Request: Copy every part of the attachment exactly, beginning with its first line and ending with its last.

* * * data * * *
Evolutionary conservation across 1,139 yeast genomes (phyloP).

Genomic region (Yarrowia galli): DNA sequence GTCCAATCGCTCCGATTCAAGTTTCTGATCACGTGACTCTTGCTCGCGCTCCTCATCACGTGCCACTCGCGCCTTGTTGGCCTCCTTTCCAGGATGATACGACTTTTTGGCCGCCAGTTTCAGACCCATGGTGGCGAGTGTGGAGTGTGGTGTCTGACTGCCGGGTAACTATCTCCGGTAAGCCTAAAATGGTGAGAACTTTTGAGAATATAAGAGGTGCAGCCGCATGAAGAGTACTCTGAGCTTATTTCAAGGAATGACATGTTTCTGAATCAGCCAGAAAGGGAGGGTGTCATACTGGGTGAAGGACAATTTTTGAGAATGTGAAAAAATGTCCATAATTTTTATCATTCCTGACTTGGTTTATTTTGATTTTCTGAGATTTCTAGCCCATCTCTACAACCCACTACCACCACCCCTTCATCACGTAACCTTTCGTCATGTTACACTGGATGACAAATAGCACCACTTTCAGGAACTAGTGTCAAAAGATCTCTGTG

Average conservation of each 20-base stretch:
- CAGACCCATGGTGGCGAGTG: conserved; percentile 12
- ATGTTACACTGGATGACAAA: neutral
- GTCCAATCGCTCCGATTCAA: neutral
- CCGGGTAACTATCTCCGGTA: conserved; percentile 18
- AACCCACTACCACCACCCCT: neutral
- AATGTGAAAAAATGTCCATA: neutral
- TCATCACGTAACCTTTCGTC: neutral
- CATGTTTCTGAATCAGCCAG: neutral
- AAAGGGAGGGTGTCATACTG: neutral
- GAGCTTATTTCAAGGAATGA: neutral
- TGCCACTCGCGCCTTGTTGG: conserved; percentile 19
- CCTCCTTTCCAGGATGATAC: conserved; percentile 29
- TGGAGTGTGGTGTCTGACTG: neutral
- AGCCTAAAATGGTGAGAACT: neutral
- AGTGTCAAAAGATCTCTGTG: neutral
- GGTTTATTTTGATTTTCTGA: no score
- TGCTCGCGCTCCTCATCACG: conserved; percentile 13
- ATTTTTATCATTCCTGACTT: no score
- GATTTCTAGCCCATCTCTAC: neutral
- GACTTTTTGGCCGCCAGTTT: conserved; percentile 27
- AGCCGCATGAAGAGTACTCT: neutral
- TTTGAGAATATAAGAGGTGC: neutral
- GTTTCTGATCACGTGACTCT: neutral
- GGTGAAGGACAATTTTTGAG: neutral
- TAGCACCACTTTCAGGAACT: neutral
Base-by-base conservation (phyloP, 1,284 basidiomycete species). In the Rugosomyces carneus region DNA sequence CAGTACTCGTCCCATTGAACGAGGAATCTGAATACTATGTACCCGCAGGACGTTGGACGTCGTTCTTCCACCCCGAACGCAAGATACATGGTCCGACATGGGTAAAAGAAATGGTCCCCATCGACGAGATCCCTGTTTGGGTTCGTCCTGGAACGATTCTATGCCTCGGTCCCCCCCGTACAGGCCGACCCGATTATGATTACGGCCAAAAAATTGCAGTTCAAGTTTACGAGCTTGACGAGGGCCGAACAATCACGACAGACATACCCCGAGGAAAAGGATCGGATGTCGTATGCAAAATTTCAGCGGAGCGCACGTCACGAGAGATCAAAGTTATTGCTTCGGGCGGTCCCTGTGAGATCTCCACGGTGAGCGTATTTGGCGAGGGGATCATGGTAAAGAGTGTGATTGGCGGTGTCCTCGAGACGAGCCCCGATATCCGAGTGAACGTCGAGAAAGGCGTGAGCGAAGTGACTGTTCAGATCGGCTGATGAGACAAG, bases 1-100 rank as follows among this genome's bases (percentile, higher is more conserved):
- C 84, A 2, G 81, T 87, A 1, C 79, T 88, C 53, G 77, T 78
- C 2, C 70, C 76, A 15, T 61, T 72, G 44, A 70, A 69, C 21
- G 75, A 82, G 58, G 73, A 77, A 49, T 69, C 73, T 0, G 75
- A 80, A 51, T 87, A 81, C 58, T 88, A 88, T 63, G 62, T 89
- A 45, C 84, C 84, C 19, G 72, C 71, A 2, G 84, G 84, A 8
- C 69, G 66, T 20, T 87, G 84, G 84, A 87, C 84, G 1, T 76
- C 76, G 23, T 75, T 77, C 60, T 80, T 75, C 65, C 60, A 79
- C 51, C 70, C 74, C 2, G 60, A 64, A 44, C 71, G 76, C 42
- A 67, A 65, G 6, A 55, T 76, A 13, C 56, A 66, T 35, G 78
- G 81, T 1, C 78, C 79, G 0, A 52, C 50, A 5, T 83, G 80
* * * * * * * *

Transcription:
Evolutionary conservation across 1,139 yeast genomes (phyloP).

Genomic region (Yarrowia galli): DNA sequence GTCCAATCGCTCCGATTCAAGTTTCTGATCACGTGACTCTTGCTCGCGCTCCTCATCACGTGCCACTCGCGCCTTGTTGGCCTCCTTTCCAGGATGATACGACTTTTTGGCCGCCAGTTTCAGACCCATGGTGGCGAGTGTGGAGTGTGGTGTCTGACTGCCGGGTAACTATCTCCGGTAAGCCTAAAATGGTGAGAACTTTTGAGAATATAAGAGGTGCAGCCGCATGAAGAGTACTCTGAGCTTATTTCAAGGAATGACATGTTTCTGAATCAGCCAGAAAGGGAGGGTGTCATACTGGGTGAAGGACAATTTTTGAGAATGTGAAAAAATGTCCATAATTTTTATCATTCCTGACTTGGTTTATTTTGATTTTCTGAGATTTCTAGCCCATCTCTACAACCCACTACCACCACCCCTTCATCACGTAACCTTTCGTCATGTTACACTGGATGACAAATAGCACCACTTTCAGGAACTAGTGTCAAAAGATCTCTGTG

Average conservation of each 20-base stretch:
- CAGACCCATGGTGGCGAGTG: conserved; percentile 12
- ATGTTACACTGGATGACAAA: neutral
- GTCCAATCGCTCCGATTCAA: neutral
- CCGGGTAACTATCTCCGGTA: conserved; percentile 18
- AACCCACTACCACCACCCCT: neutral
- AATGTGAAAAAATGTCCATA: neutral
- TCATCACGTAACCTTTCGTC: neutral
- CATGTTTCTGAATCAGCCAG: neutral
- AAAGGGAGGGTGTCATACTG: neutral
- GAGCTTATTTCAAGGAATGA: neutral
- TGCCACTCGCGCCTTGTTGG: conserved; percentile 19
- CCTCCTTTCCAGGATGATAC: conserved; percentile 29
- TGGAGTGTGGTGTCTGACTG: neutral
- AGCCTAAAATGGTGAGAACT: neutral
- AGTGTCAAAAGATCTCTGTG: neutral
- GGTTTATTTTGATTTTCTGA: no score
- TGCTCGCGCTCCTCATCACG: conserved; percentile 13
- ATTTTTATCATTCCTGACTT: no score
- GATTTCTAGCCCATCTCTAC: neutral
- GACTTTTTGGCCGCCAGTTT: conserved; percentile 27
- AGCCGCATGAAGAGTACTCT: neutral
- TTTGAGAATATAAGAGGTGC: neutral
- GTTTCTGATCACGTGACTCT: neutral
- GGTGAAGGACAATTTTTGAG: neutral
- TAGCACCACTTTCAGGAACT: neutral
Base-by-base conservation (phyloP, 1,284 basidiomycete species). In the Rugosomyces carneus region DNA sequence CAGTACTCGTCCCATTGAACGAGGAATCTGAATACTATGTACCCGCAGGACGTTGGACGTCGTTCTTCCACCCCGAACGCAAGATACATGGTCCGACATGGGTAAAAGAAATGGTCCCCATCGACGAGATCCCTGTTTGGGTTCGTCCTGGAACGATTCTATGCCTCGGTCCCCCCCGTACAGGCCGACCCGATTATGATTACGGCCAAAAAATTGCAGTTCAAGTTTACGAGCTTGACGAGGGCCGAACAATCACGACAGACATACCCCGAGGAAAAGGATCGGATGTCGTATGCAAAATTTCAGCGGAGCGCACGTCACGAGAGATCAAAGTTATTGCTTCGGGCGGTCCCTGTGAGATCTCCACGGTGAGCGTATTTGGCGAGGGGATCATGGTAAAGAGTGTGATTGGCGGTGTCCTCGAGACGAGCCCCGATATCCGAGTGAACGTCGAGAAAGGCGTGAGCGAAGTGACTGTTCAGATCGGCTGATGAGACAAG, bases 1-100 rank as follows among this genome's bases (percentile, higher is more conserved):
- C 84, A 2, G 81, T 87, A 1, C 79, T 88, C 53, G 77, T 78
- C 2, C 70, C 76, A 15, T 61, T 72, G 44, A 70, A 69, C 21
- G 75, A 82, G 58, G 73, A 77, A 49, T 69, C 73, T 0, G 75
- A 80, A 51, T 87, A 81, C 58, T 88, A 88, T 63, G 62, T 89
- A 45, C 84, C 84, C 19, G 72, C 71, A 2, G 84, G 84, A 8
- C 69, G 66, T 20, T 87, G 84, G 84, A 87, C 84, G 1, T 76
- C 76, G 23, T 75, T 77, C 60, T 80, T 75, C 65, C 60, A 79
- C 51, C 70, C 74, C 2, G 60, A 64, A 44, C 71, G 76, C 42
- A 67, A 65, G 6, A 55, T 76, A 13, C 56, A 66, T 35, G 78
- G 81, T 1, C 78, C 79, G 0, A 52, C 50, A 5, T 83, G 80